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Woodson on Obama: 'I believe in what he's trying to do'

Nov 01, 2012 -- 4:22pm
 
Screen capture/WBAY-TV 

GREEN BAY – Charles Woodson believes two things: President Barack Obama is right for the United States, but he's still wrong about his football allegiances.

“I’ll tell you this: I think he’s still bitter about this Packers-Bears rivalry,” the Green Bay Packers safety said with a laugh Thursday afternoon, after appearing earlier in the day at the President’s campaign stop at Austin Straubel International Airport.

Woodson and President Obama have a history, of course, from the President providing fodder for his inspirational pregame speeches on the road to Super Bowl XLV, to Woodson sending the Commander in Chief a signed jersey when he came to town post-Super Bowl and Woodson couldn’t be there for his appearance, to sharing a laugh at the 2011 Rose Garden ceremony to commemorate the Packers’ championship.

So when a member of the Obama campaign reached out to Woodson with an invitation to participate in Thursday’s festivities – the President had canceled a scheduled Tuesday appearance in Green Bay in the wake of Hurricane Sandy – Woodson jumped at the chance.

“I think just for my perspective – I can’t speak for him – there’s a respect there, a respect for who he is and what he’s done and what he’s trying to do,” Woodson replied when asked about his relationship with the President. “That’s why I agreed to be part of the rally today. I believe in what he’s trying to do.”

While many professional athletes do their best to steer clear of political discussion, Woodson has done the opposite.

“I think the issues that surround us today, they affect everybody,” Woodson said. “I know a lot of people feel like NFL players should stay out of politics. I don’t consider myself a politician by any stretch, but I do pay attention to what’s going on and how it affects people.

“One thing I believe in, I believe in people, and I believe there a lot of people struggling. People just want a fair shake. And I believe the President is trying to give people that fair shake. That’s why I felt it was necessary to make my voice heard.”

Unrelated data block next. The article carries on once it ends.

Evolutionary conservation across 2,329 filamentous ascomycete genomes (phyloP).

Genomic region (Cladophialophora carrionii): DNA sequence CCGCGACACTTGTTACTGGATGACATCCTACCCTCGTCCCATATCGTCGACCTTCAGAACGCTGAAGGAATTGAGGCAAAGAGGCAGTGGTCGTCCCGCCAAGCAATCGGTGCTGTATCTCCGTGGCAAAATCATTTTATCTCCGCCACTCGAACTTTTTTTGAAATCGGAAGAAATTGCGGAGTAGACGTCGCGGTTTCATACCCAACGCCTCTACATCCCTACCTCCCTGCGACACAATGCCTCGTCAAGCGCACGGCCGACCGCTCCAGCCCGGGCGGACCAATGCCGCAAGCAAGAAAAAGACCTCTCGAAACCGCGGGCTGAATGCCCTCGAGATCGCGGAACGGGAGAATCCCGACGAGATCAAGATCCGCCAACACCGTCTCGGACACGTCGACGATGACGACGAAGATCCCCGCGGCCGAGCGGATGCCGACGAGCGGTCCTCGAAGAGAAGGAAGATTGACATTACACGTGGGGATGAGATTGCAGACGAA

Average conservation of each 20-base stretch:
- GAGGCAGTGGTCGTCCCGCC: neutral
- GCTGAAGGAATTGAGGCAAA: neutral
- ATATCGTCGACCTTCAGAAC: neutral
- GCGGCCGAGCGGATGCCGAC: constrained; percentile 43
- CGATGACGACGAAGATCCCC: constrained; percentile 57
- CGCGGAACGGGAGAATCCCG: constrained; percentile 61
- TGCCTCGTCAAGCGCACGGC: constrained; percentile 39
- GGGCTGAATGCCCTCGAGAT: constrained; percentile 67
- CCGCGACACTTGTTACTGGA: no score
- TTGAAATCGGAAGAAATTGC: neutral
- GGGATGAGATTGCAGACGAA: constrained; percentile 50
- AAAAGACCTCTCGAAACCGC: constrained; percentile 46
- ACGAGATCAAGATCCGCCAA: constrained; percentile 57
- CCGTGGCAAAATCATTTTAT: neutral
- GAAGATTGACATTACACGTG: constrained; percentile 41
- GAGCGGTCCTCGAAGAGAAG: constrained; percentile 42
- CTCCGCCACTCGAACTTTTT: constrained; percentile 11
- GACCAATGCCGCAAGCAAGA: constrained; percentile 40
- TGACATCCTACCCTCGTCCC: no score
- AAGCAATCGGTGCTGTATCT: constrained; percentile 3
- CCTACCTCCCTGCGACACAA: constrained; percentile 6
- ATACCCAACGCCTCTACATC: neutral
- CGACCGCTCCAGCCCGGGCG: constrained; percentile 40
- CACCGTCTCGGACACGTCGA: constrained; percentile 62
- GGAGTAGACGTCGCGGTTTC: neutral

After hearing Obama talk about his “middle-class agenda,” Woodson spoke about the financial aspects of the presidential race.

“I make good money. I play in the greatest league in the world there’s a lot of money in it. I don’t want to be an idiot about the money I make,” Woodson said. “I’m not going to be sitting here complaining. I think it’s important to make that point.

“You have a lot of people making a boatload of money who are complaining about money. They don’t have money problems. There’s a lot of people who do have money problems, and those are the people who should be complaining. Look at the East Coast right now. Those people need help.”

To that end, Woodson announced at the event that he is donating $100,000 to the American Red Cross to help with disaster relief efforts in the wake of Hurricane Sandy. He said he saw on television the damage the storm inflicted on New Jersey and was moved to act. Later Thursday, the NFL and NFL Players Association announced a joint $1 million donation to help relief efforts.

“Earlier this week like everybody, we saw the President suspend his campaign, go back to Washington, try to make sure everybody knew it was a priority to reach out and help the people affected by the storm,” Woodson said. “Watching him and (New Jersey) Governor (Chris) Christie, I think it’s what people in this country want – both parties to work together to help as many people as they can.

“I saw them standing with people from the Red Cross, and we know what a great organization that is, and I said, ‘I would really like to make a significant donation to those efforts.’ It was great to have the platform to tell the people.”

Woodson said he has not been lobbying any of his teammates in the locker room to vote for Obama, although he did impress upon the cornerbacks and safeties the importance of voting.

“I just told my room, I told them, about a week ago, ‘Make sure they get out and vote,’” Woodson said. “It’s something that we – black people – fought long and hard for, so they should get out and vote. I know guys on this team, they have different opinions about who they like as far as the candidates. They make their own decisions. But it’s important to get out and vote.”

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